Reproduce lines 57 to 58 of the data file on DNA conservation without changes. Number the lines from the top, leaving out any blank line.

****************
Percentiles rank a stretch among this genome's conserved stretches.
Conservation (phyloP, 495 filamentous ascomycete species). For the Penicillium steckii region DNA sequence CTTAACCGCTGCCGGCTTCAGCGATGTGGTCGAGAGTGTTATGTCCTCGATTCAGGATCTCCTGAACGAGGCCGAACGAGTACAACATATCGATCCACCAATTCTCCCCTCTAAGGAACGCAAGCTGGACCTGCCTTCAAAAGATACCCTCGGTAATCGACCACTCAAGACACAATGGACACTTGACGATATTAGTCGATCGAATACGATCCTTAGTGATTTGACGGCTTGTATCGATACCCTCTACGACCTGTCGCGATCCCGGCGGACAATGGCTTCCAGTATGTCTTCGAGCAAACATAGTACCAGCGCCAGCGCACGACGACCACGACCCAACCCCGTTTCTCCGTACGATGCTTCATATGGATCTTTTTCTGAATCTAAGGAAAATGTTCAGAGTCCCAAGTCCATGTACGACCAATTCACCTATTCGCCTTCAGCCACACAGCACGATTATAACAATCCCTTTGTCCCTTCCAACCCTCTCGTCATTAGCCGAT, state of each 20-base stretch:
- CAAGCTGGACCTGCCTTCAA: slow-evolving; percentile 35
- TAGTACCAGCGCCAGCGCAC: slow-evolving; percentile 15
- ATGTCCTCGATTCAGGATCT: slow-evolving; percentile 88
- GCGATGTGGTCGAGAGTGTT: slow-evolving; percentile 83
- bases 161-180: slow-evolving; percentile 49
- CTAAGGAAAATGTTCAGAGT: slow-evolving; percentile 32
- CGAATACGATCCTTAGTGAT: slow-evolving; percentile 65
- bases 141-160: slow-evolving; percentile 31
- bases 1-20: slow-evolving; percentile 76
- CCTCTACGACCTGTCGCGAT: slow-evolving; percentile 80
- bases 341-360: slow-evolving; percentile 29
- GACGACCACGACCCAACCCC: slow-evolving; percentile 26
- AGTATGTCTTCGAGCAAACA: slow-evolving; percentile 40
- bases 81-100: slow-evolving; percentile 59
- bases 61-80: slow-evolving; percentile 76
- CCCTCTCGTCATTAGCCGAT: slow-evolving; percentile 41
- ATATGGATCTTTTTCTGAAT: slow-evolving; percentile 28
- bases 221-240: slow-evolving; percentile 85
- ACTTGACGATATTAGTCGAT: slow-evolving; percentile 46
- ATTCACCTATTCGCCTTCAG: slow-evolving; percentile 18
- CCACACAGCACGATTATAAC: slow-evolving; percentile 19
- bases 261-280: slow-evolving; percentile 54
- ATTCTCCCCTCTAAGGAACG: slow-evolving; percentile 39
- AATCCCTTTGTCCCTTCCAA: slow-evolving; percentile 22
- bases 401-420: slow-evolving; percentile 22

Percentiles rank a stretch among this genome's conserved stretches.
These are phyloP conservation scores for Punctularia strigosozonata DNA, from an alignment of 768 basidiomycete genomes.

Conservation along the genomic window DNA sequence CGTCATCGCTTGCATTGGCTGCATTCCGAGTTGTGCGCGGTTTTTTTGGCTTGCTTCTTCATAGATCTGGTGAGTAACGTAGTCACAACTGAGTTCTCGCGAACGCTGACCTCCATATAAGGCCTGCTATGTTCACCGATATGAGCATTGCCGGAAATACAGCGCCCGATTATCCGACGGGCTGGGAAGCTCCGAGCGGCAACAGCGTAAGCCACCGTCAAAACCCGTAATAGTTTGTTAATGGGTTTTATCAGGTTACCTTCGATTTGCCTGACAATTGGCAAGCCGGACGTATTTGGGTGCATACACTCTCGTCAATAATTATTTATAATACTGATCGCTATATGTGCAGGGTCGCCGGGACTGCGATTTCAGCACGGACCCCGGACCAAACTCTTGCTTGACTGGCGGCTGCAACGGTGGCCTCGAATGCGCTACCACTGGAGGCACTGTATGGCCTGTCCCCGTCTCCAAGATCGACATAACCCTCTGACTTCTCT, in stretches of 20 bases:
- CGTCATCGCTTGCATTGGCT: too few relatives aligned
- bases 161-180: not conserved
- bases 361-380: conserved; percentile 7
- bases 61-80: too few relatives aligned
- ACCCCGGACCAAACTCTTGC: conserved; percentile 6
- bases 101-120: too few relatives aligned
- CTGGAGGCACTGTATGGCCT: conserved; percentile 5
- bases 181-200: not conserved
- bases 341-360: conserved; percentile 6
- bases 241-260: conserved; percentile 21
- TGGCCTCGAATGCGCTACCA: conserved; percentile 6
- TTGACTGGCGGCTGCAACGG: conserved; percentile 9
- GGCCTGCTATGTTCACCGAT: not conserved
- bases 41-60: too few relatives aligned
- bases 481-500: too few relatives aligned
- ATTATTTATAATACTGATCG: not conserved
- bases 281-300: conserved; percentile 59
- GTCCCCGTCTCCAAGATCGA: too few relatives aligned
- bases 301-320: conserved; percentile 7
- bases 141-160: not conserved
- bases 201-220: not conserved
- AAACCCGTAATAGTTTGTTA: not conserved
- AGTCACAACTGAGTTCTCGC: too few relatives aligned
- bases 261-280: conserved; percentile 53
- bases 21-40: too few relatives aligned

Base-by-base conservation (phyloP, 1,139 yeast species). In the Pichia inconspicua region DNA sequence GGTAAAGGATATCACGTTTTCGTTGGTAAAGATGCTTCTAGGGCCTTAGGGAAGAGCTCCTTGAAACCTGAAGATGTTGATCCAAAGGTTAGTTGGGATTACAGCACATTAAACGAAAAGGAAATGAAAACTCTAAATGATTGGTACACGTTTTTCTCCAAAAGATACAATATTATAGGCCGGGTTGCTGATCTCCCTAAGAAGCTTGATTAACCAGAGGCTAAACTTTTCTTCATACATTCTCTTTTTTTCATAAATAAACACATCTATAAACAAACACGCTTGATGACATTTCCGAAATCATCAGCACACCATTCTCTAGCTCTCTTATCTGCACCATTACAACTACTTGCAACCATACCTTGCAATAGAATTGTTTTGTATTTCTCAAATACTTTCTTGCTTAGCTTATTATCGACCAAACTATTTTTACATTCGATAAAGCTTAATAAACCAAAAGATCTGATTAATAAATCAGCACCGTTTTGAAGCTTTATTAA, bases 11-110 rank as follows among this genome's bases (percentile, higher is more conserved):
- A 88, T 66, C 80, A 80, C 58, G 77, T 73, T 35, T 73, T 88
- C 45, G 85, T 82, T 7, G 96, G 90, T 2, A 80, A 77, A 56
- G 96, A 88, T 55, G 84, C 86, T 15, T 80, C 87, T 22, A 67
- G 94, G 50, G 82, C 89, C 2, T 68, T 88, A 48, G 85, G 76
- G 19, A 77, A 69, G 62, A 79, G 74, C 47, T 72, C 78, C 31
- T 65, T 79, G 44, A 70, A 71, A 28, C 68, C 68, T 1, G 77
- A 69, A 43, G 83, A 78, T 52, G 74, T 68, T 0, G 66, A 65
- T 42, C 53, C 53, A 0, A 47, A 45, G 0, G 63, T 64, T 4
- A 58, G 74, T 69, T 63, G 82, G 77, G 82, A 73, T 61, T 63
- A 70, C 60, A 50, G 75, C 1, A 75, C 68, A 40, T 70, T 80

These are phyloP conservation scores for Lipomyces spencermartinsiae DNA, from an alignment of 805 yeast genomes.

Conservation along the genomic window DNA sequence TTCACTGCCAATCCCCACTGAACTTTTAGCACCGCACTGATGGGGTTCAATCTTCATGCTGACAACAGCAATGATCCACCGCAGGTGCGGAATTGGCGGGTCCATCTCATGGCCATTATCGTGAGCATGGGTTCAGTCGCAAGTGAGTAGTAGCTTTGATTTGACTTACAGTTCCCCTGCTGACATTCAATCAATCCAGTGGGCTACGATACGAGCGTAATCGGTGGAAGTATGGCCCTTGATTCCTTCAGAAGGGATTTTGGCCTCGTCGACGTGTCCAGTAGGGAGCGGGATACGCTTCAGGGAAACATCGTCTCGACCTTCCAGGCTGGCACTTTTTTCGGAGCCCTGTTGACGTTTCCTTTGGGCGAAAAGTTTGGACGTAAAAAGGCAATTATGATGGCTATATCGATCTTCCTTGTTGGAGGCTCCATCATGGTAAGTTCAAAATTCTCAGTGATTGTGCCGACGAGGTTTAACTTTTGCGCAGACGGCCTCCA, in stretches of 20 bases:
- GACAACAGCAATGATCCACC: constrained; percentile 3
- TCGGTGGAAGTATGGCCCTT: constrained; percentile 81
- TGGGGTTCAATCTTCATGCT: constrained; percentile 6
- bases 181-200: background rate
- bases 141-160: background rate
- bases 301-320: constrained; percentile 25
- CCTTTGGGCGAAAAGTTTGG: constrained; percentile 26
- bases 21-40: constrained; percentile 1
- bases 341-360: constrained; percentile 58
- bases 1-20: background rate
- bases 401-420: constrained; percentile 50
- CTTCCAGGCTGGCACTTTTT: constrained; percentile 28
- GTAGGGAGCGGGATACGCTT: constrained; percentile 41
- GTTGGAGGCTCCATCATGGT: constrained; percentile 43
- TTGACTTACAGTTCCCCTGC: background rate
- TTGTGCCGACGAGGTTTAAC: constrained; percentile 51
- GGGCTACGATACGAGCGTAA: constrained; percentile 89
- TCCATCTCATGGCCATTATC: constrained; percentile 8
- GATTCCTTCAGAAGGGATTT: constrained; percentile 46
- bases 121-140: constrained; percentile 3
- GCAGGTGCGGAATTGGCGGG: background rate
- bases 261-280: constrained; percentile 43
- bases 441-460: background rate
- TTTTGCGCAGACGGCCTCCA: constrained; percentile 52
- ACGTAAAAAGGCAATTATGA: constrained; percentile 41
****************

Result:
- A 88, T 66, C 80, A 80, C 58, G 77, T 73, T 35, T 73, T 88
- C 45, G 85, T 82, T 7, G 96, G 90, T 2, A 80, A 77, A 56